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OLYMPIA – The Washington Fish and Wildlife Commission will meet Friday, Feb. 12 to consider two items: the Periodic Status Review for the Oregon vesper sparrow and changes to Washington Administrative Code (WAC) and Commission Policy with respect to livestock grazing on lands managed by the Washington Department of Fish and Wildlife (WDFW).
The Oregon vesper sparrow is struggling to maintain its foothold in the Pacific Northwest with a declining population estimated at 300 in Washington. On Friday, the Commission will decide whether to list the bird as endangered in the state.
Also on the agenda are two decisions that would affect grazing management on department lands. Up for consideration are proposed amendments to WAC 220-500-200 (Livestock Grazing on Department of Fish and Wildlife Lands) and proposed amendments to Washington Fish and Wildlife Commission Policy C-6003 (Domestic Livestock Grazing on Department lands). Meeting materials are available for the public to review on WDFW’s website.
WDFW uses grazing to achieve management goals consistent with its mission and strategic plan to maintain the ecological integrity of the landscape. These two decisions would address a subset of grazing topics on which department staff briefed the Commission last October.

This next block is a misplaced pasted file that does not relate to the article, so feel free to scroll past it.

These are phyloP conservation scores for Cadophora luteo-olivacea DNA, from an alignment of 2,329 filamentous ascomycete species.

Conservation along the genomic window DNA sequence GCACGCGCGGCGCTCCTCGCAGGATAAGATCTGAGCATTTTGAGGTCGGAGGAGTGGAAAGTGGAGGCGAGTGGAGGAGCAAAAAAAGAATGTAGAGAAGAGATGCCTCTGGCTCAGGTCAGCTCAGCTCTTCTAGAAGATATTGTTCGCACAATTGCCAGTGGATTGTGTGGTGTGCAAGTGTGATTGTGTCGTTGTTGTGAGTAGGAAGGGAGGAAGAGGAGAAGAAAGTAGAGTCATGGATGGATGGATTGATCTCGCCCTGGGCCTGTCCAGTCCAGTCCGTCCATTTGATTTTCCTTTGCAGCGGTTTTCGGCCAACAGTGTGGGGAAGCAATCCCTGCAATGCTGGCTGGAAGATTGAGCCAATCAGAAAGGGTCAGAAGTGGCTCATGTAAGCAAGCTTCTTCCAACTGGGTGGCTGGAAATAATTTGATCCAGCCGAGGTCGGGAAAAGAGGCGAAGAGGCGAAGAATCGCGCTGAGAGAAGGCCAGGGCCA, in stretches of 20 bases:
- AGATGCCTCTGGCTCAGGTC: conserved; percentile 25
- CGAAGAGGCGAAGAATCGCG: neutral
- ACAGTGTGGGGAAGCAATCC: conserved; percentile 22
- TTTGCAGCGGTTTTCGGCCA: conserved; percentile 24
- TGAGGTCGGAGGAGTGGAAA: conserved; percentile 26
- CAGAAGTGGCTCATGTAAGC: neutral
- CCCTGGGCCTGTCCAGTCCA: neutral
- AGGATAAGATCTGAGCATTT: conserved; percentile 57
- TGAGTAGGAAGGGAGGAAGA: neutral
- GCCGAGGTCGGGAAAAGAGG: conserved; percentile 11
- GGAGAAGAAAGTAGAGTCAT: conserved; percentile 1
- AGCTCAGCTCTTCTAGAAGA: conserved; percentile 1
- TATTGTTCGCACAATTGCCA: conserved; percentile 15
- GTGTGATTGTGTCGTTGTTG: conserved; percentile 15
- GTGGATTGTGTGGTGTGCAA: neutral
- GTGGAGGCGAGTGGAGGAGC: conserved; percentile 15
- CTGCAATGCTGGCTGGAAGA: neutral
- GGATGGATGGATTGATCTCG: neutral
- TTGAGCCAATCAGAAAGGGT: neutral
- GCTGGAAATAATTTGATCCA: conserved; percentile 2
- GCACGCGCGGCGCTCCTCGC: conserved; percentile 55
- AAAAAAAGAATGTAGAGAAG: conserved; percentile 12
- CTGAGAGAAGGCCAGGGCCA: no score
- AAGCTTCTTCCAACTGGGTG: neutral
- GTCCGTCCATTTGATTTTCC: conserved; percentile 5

The remaining grazing topics are non-regulatory and not up for Commission action, but a Mitigated Determination of Non-Significance (20-043) was prepared after review of a draft grazing guidance and management tools document containing technical details about grazing prescriptions, monitoring, tools to minimize wolf-livestock conflict, a framework to evaluate potential new grazing, and other topics.
Last September, WDFW invited the public to submit comments on how the department proposes to manage livestock grazing. A public hearing on the topic was held in October, and the Commission heard updates and public comment on both grazing and the Oregon vesper sparrow status at their Jan. 28 and 29 meeting.
The Washington Fish and Wildlife Commission is a panel appointed by the governor that sets policy for the Washington Department of Fish and Wildlife (WDFW). WDFW is the primary state agency tasked with preserving, protecting and perpetuating fish and wildlife and ecosystems, while providing sustainable fishing and hunting opportunities.